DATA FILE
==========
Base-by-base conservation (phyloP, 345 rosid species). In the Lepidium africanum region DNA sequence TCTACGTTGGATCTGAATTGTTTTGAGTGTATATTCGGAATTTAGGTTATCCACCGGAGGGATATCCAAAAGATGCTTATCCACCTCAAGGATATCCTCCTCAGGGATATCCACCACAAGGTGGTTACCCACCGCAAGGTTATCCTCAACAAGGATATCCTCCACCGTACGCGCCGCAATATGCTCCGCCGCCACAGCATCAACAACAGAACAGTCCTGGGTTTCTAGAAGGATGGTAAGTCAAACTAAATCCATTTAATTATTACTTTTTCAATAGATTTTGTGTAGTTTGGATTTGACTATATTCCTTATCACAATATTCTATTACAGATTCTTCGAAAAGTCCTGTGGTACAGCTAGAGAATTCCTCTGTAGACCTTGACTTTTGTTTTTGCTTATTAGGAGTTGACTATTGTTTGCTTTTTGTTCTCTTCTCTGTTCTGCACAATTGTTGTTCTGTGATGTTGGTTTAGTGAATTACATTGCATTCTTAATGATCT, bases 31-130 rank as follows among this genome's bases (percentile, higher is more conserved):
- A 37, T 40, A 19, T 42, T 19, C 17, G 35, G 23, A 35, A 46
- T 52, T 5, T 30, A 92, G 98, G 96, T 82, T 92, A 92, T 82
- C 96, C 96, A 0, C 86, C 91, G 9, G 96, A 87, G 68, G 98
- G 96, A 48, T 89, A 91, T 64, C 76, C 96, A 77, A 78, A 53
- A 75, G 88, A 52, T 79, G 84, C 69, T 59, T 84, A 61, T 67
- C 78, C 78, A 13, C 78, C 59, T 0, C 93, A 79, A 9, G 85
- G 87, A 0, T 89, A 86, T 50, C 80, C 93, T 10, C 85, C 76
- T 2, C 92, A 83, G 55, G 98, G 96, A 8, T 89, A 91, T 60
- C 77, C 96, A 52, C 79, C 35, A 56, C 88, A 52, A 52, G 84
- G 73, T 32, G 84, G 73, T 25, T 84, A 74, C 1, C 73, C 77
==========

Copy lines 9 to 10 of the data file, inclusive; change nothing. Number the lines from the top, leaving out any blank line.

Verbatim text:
- T 2, C 92, A 83, G 55, G 98, G 96, A 8, T 89, A 91, T 60
- C 77, C 96, A 52, C 79, C 35, A 56, C 88, A 52, A 52, G 84